A professor once told us, “Only two industries call their customers users: IT people and drug dealers,” I had to get that out of the way. The internet has been alive with debate this week about “user-generated content” and I am happy to report that the name itself has been debated. As a content-creating user (is that what we’re calling it), I figured I could chime in on this subject.
Talking about a YouTube-esque video sharing site Lee Gomes of the Wall Street Journal writes today, ” The short cinematic pastiche we saw is an example of what has come to be called a “mash-up,” and for a big part of the tech world, these sorts of mash-ups are becoming the highest form of cultural production.” Ouch. Besides the fact that most user-generated content on the web is not a “mash-up”, is being derivative that shocking. One only needs to take a look at Google News to see the echo chamber that is the mainstream media. Hip-hop music is an entire art form based around building something new out of old tunes. And Hollywood can’t seem to get enough of “mash-ups”, be they sequels or remakes.
Most user-generated content, however, I think is “organic” content that comes out of people’s daily lives. SixApart’s new Vox service seems to be trying to cultivate people’s lives into interesting content. Flickr, for example, features lots of great original photography from a large group of users. There are plenty of worthwhile pictures for the public, but the others also are special because they mean something to someone. User-generated content is also helping to grow the “knowledge” of the Internet in exciting ways. The Wikipedia is a great example, there is a lot of stuff in there you could never find anywhere else.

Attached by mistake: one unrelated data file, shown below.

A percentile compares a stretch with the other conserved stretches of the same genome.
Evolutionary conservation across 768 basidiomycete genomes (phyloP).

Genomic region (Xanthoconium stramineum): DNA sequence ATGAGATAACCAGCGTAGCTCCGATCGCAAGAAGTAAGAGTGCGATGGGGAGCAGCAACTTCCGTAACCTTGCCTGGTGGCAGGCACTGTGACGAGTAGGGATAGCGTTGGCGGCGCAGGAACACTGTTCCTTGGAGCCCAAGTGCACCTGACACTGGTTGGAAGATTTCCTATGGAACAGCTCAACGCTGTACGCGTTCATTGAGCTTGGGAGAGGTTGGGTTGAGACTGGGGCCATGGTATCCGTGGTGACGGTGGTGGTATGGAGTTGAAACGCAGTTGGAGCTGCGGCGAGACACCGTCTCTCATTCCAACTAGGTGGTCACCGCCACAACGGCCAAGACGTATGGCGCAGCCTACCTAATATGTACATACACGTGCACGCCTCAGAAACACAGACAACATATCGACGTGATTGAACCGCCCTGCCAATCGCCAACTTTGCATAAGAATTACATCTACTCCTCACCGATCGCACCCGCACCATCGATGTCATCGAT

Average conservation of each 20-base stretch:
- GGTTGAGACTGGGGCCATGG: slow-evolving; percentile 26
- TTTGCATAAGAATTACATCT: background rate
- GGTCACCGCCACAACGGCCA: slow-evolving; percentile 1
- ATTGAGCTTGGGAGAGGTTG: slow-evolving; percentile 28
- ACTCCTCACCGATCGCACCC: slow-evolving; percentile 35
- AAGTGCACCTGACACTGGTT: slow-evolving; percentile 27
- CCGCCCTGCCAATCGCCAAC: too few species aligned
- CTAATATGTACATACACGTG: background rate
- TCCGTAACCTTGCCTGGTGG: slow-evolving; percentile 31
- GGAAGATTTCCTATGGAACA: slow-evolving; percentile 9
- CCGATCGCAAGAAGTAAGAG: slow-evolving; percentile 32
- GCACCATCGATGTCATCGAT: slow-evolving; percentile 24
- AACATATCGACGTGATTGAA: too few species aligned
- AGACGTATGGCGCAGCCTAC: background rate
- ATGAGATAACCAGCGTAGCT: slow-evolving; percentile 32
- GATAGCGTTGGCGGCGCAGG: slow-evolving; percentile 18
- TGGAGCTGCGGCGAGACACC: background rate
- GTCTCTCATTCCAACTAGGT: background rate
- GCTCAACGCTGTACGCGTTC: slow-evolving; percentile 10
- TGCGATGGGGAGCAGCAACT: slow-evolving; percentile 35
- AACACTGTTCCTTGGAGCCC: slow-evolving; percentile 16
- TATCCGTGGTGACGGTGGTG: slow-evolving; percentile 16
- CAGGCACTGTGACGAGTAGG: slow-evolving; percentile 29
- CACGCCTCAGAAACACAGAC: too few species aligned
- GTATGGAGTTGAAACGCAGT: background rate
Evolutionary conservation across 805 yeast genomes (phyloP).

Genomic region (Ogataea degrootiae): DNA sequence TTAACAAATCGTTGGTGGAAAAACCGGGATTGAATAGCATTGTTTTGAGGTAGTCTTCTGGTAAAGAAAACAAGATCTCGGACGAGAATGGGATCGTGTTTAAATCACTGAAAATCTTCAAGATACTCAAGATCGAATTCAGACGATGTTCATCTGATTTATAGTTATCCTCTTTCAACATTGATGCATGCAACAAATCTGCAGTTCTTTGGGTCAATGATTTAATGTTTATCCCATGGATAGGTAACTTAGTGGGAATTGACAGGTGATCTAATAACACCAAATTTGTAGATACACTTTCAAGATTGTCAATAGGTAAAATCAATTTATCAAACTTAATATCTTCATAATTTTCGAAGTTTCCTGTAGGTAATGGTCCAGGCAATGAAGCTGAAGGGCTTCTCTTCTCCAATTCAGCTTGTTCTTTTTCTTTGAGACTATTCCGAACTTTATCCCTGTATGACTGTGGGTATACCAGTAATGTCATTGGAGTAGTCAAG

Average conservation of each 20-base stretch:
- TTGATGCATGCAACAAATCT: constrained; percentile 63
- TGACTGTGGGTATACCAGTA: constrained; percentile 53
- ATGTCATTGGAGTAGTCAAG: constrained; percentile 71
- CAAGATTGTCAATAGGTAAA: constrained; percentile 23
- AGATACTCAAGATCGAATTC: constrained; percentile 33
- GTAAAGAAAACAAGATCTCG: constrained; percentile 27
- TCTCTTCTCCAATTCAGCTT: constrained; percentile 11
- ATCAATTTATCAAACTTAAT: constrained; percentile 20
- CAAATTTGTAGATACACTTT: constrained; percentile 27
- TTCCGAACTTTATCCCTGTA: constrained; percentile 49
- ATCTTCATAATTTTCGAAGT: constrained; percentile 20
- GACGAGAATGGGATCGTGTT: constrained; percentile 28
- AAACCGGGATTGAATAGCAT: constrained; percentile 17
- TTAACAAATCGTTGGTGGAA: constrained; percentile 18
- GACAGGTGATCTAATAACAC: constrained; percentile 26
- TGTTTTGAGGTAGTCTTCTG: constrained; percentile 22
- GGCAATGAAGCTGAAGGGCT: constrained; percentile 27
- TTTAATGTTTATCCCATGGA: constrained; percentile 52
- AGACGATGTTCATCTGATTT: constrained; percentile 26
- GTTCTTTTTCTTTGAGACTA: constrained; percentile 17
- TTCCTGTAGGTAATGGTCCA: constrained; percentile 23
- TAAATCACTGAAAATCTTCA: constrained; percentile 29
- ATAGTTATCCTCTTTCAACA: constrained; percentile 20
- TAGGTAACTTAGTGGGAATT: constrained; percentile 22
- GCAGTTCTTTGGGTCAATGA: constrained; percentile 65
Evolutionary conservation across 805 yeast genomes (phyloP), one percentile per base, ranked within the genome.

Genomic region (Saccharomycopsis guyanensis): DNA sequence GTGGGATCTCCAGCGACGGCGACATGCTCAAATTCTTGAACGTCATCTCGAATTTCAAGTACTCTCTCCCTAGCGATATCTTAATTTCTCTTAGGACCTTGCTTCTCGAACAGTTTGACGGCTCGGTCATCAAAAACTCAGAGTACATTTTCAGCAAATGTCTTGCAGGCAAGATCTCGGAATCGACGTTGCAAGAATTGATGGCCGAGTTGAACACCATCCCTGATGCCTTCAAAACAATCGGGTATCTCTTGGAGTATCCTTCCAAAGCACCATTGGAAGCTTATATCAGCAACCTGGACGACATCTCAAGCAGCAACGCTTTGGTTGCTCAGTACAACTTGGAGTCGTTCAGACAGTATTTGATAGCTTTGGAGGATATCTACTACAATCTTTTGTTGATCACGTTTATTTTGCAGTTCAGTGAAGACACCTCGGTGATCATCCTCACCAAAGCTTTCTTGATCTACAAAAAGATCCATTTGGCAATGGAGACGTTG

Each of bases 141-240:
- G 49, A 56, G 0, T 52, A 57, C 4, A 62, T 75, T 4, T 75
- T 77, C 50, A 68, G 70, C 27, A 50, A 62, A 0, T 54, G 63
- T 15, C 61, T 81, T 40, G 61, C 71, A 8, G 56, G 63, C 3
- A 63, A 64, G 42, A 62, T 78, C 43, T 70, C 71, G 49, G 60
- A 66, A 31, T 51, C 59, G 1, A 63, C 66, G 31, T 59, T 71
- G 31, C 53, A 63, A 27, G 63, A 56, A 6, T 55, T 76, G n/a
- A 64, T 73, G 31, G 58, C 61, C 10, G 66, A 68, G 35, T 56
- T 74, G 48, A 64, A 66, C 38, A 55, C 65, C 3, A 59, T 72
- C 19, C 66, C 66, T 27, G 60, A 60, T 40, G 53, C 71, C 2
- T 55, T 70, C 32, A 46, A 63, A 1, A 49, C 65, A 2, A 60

I think the debate on books has triggered a lot of this backlash. I do not think books are dead, but I think there are certainly some that could be improved. A hyperlinked (even wiki-fied) textbook would be much more helpful than a printed one. Likewise, print encyclopedias are useful to no one. Still I think there is an audience for printed media. Coffee table books should not be done digitally. And I don’t think hyperlinking and commenting would do very much to improve literature. And I still think there’s something nice about a tangible object in your hands. I do think there is plenty of room for change though.
The Internet has enabled more opportunities for value creation than ever before. People can continue to complain about this or they can accept change and move forward.